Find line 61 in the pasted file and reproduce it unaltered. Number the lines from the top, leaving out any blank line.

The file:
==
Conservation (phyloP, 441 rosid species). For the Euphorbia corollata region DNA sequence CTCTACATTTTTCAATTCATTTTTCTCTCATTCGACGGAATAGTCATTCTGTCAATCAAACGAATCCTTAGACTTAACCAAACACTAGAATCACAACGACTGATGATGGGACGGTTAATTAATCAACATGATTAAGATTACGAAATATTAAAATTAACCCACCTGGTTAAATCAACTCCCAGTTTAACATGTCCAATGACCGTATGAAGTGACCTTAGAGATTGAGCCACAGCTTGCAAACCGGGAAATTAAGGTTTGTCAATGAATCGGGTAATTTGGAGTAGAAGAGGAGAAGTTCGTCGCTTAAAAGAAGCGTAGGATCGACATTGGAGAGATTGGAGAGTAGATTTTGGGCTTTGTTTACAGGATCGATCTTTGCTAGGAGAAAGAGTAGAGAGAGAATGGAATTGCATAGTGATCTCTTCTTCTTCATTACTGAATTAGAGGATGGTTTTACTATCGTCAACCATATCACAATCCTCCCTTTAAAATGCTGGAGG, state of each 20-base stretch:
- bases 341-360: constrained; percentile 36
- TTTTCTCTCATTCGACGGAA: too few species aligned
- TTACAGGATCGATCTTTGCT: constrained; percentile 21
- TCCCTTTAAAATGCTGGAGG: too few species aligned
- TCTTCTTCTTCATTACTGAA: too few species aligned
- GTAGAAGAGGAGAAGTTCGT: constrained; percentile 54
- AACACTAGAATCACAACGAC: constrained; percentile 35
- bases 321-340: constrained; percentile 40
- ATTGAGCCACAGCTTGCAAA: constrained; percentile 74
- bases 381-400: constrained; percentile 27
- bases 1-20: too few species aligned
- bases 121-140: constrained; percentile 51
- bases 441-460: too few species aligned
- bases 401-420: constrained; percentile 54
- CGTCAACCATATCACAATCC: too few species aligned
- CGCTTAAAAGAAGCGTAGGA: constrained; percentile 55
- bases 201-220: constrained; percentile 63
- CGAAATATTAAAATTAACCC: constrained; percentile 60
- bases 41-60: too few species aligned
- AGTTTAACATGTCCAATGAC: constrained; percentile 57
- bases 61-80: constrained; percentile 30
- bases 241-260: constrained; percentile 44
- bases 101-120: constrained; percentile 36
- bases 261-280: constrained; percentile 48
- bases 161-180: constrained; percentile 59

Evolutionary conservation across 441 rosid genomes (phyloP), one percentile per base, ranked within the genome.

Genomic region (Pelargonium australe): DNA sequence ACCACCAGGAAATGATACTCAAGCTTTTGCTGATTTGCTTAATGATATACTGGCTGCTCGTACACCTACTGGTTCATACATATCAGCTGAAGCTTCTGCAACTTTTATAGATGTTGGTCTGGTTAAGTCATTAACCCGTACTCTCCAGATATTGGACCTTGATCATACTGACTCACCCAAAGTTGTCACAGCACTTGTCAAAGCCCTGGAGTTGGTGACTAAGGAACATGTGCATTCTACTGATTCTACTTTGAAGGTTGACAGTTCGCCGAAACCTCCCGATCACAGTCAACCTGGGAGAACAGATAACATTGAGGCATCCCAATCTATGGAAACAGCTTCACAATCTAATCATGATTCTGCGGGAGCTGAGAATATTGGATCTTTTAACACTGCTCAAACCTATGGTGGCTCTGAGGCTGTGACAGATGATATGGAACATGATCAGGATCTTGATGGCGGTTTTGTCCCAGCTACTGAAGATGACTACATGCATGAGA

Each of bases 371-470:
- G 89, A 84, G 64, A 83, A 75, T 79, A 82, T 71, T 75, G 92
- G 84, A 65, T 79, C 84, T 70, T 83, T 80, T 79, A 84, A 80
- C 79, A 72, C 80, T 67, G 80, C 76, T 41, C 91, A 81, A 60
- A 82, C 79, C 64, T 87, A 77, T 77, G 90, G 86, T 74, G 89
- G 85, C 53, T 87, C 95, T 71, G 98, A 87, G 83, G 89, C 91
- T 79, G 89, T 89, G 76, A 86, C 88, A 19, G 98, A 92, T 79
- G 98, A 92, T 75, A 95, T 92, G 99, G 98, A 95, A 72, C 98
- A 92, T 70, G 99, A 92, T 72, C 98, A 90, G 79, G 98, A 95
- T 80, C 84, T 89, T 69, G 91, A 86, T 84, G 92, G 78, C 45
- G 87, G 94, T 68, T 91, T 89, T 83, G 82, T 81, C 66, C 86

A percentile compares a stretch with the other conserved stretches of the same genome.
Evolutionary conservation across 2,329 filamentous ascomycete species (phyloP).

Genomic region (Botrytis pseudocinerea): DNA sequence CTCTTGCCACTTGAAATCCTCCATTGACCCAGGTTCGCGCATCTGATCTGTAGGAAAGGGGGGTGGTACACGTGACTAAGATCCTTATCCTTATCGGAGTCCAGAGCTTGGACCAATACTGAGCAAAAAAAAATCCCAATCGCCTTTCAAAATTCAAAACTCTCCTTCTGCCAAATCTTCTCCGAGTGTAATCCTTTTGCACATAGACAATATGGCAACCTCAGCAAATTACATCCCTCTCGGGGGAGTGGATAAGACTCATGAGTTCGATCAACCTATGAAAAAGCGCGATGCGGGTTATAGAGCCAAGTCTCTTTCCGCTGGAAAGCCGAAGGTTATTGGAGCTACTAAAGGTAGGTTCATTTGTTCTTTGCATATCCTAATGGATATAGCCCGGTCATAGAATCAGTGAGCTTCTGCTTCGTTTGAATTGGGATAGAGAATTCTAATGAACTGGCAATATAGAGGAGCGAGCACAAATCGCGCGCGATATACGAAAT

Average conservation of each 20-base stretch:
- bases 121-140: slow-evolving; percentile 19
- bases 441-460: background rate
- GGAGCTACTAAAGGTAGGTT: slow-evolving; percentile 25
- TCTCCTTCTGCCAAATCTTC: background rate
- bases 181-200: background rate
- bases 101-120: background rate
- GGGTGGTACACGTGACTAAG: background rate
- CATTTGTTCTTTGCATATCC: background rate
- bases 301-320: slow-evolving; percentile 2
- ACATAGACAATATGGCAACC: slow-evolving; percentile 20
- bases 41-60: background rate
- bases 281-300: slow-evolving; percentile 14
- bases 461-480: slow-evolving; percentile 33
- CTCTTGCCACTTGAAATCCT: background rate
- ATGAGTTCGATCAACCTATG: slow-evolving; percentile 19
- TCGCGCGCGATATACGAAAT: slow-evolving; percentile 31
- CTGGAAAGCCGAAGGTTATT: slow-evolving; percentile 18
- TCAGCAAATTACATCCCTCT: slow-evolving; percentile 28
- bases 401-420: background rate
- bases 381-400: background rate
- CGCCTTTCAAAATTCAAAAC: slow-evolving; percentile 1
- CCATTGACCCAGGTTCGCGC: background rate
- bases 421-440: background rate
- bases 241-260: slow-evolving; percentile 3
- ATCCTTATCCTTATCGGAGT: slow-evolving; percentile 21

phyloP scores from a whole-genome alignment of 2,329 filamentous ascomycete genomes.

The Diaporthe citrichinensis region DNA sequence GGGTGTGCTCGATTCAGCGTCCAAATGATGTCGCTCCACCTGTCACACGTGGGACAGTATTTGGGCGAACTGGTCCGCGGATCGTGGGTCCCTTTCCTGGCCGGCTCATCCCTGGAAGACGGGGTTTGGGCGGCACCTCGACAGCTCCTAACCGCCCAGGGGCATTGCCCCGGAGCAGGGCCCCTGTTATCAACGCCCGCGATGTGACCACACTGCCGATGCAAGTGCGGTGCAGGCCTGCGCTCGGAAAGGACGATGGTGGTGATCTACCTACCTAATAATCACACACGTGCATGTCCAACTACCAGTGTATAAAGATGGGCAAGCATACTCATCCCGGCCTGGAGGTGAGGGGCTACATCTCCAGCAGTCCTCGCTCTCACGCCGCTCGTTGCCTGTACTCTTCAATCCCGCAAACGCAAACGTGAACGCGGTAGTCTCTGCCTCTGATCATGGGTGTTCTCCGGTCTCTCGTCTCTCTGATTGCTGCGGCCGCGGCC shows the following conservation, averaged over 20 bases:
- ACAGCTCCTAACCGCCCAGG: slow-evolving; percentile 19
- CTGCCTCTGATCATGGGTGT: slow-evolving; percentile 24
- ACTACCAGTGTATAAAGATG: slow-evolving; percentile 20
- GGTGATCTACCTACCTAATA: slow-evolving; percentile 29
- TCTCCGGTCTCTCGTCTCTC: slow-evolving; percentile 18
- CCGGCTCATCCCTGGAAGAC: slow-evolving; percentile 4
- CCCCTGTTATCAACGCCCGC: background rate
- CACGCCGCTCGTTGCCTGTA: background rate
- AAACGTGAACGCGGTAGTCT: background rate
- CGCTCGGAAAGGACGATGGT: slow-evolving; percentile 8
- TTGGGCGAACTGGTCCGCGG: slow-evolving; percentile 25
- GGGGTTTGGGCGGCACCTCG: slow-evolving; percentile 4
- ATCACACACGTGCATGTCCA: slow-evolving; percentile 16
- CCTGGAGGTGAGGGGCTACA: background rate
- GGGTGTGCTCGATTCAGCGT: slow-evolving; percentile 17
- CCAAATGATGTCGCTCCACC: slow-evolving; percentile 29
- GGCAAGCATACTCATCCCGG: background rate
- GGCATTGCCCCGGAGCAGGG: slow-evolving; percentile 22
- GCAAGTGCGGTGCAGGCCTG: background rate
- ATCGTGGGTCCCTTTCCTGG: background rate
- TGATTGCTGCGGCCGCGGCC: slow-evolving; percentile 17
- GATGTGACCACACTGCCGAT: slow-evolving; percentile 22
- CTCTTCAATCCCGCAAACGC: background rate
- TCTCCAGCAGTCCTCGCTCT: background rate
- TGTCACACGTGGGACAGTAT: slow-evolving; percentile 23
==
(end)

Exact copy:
- TCAGCAAATTACATCCCTCT: slow-evolving; percentile 28